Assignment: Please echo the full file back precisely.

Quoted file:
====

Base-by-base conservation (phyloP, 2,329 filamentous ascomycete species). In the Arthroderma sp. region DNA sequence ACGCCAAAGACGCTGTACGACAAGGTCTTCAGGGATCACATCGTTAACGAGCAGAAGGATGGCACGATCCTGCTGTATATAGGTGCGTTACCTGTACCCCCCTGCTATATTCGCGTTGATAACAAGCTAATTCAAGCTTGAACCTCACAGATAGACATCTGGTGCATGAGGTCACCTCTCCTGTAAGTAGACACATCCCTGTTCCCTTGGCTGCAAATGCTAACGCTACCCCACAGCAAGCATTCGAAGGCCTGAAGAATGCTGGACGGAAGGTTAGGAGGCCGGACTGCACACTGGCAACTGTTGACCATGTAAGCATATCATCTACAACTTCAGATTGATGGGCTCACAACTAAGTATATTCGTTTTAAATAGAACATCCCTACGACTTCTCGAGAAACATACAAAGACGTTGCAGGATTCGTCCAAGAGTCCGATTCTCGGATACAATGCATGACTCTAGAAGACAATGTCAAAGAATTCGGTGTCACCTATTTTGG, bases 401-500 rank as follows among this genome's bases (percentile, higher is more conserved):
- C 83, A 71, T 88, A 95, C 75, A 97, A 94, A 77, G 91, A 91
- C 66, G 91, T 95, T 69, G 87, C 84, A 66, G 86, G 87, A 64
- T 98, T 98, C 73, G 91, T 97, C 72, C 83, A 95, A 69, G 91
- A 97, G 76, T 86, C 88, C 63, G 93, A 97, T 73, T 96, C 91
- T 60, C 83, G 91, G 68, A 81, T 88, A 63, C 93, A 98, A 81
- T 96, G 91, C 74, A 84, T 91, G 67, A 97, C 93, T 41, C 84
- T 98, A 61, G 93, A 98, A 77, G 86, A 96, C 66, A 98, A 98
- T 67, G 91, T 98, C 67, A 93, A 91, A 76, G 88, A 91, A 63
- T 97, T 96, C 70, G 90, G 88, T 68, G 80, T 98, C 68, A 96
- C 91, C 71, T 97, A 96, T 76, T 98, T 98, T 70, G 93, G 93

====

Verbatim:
Base-by-base conservation (phyloP, 2,329 filamentous ascomycete species). In the Arthroderma sp. region DNA sequence ACGCCAAAGACGCTGTACGACAAGGTCTTCAGGGATCACATCGTTAACGAGCAGAAGGATGGCACGATCCTGCTGTATATAGGTGCGTTACCTGTACCCCCCTGCTATATTCGCGTTGATAACAAGCTAATTCAAGCTTGAACCTCACAGATAGACATCTGGTGCATGAGGTCACCTCTCCTGTAAGTAGACACATCCCTGTTCCCTTGGCTGCAAATGCTAACGCTACCCCACAGCAAGCATTCGAAGGCCTGAAGAATGCTGGACGGAAGGTTAGGAGGCCGGACTGCACACTGGCAACTGTTGACCATGTAAGCATATCATCTACAACTTCAGATTGATGGGCTCACAACTAAGTATATTCGTTTTAAATAGAACATCCCTACGACTTCTCGAGAAACATACAAAGACGTTGCAGGATTCGTCCAAGAGTCCGATTCTCGGATACAATGCATGACTCTAGAAGACAATGTCAAAGAATTCGGTGTCACCTATTTTGG, bases 401-500 rank as follows among this genome's bases (percentile, higher is more conserved):
- C 83, A 71, T 88, A 95, C 75, A 97, A 94, A 77, G 91, A 91
- C 66, G 91, T 95, T 69, G 87, C 84, A 66, G 86, G 87, A 64
- T 98, T 98, C 73, G 91, T 97, C 72, C 83, A 95, A 69, G 91
- A 97, G 76, T 86, C 88, C 63, G 93, A 97, T 73, T 96, C 91
- T 60, C 83, G 91, G 68, A 81, T 88, A 63, C 93, A 98, A 81
- T 96, G 91, C 74, A 84, T 91, G 67, A 97, C 93, T 41, C 84
- T 98, A 61, G 93, A 98, A 77, G 86, A 96, C 66, A 98, A 98
- T 67, G 91, T 98, C 67, A 93, A 91, A 76, G 88, A 91, A 63
- T 97, T 96, C 70, G 90, G 88, T 68, G 80, T 98, C 68, A 96
- C 91, C 71, T 97, A 96, T 76, T 98, T 98, T 70, G 93, G 93